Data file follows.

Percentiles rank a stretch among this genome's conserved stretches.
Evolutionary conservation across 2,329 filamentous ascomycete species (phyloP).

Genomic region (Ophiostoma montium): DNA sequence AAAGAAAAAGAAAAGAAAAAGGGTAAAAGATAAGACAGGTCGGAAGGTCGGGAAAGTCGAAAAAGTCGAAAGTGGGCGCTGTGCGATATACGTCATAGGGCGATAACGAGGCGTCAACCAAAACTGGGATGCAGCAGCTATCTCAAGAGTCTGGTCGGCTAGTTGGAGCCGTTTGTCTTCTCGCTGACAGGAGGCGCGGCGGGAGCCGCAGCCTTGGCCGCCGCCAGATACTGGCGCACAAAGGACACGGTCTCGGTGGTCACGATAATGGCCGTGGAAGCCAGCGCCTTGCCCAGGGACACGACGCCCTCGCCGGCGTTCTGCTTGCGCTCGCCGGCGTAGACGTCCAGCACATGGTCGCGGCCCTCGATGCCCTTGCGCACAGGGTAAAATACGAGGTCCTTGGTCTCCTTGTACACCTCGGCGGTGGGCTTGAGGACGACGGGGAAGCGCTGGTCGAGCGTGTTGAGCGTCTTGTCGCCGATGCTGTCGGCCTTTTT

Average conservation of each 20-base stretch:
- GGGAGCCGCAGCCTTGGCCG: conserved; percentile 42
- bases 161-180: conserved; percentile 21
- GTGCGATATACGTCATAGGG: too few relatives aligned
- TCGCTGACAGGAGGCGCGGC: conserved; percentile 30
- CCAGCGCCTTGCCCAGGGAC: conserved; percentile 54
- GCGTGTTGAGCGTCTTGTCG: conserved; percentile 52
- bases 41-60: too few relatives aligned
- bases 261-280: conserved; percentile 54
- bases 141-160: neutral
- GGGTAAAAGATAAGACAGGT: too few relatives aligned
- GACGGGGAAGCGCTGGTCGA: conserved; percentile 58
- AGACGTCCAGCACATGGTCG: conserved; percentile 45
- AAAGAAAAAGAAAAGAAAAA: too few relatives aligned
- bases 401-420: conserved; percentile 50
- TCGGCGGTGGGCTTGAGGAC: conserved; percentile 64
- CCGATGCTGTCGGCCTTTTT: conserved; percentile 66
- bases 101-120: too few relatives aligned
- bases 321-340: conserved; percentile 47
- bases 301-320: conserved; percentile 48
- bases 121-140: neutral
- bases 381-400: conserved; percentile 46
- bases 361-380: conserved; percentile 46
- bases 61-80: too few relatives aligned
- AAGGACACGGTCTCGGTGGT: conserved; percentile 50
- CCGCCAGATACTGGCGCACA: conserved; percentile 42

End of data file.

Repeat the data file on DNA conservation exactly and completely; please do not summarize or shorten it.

Percentiles rank a stretch among this genome's conserved stretches.
Evolutionary conservation across 2,329 filamentous ascomycete species (phyloP).

Genomic region (Ophiostoma montium): DNA sequence AAAGAAAAAGAAAAGAAAAAGGGTAAAAGATAAGACAGGTCGGAAGGTCGGGAAAGTCGAAAAAGTCGAAAGTGGGCGCTGTGCGATATACGTCATAGGGCGATAACGAGGCGTCAACCAAAACTGGGATGCAGCAGCTATCTCAAGAGTCTGGTCGGCTAGTTGGAGCCGTTTGTCTTCTCGCTGACAGGAGGCGCGGCGGGAGCCGCAGCCTTGGCCGCCGCCAGATACTGGCGCACAAAGGACACGGTCTCGGTGGTCACGATAATGGCCGTGGAAGCCAGCGCCTTGCCCAGGGACACGACGCCCTCGCCGGCGTTCTGCTTGCGCTCGCCGGCGTAGACGTCCAGCACATGGTCGCGGCCCTCGATGCCCTTGCGCACAGGGTAAAATACGAGGTCCTTGGTCTCCTTGTACACCTCGGCGGTGGGCTTGAGGACGACGGGGAAGCGCTGGTCGAGCGTGTTGAGCGTCTTGTCGCCGATGCTGTCGGCCTTTTT

Average conservation of each 20-base stretch:
- GGGAGCCGCAGCCTTGGCCG: conserved; percentile 42
- bases 161-180: conserved; percentile 21
- GTGCGATATACGTCATAGGG: too few relatives aligned
- TCGCTGACAGGAGGCGCGGC: conserved; percentile 30
- CCAGCGCCTTGCCCAGGGAC: conserved; percentile 54
- GCGTGTTGAGCGTCTTGTCG: conserved; percentile 52
- bases 41-60: too few relatives aligned
- bases 261-280: conserved; percentile 54
- bases 141-160: neutral
- GGGTAAAAGATAAGACAGGT: too few relatives aligned
- GACGGGGAAGCGCTGGTCGA: conserved; percentile 58
- AGACGTCCAGCACATGGTCG: conserved; percentile 45
- AAAGAAAAAGAAAAGAAAAA: too few relatives aligned
- bases 401-420: conserved; percentile 50
- TCGGCGGTGGGCTTGAGGAC: conserved; percentile 64
- CCGATGCTGTCGGCCTTTTT: conserved; percentile 66
- bases 101-120: too few relatives aligned
- bases 321-340: conserved; percentile 47
- bases 301-320: conserved; percentile 48
- bases 121-140: neutral
- bases 381-400: conserved; percentile 46
- bases 361-380: conserved; percentile 46
- bases 61-80: too few relatives aligned
- AAGGACACGGTCTCGGTGGT: conserved; percentile 50
- CCGCCAGATACTGGCGCACA: conserved; percentile 42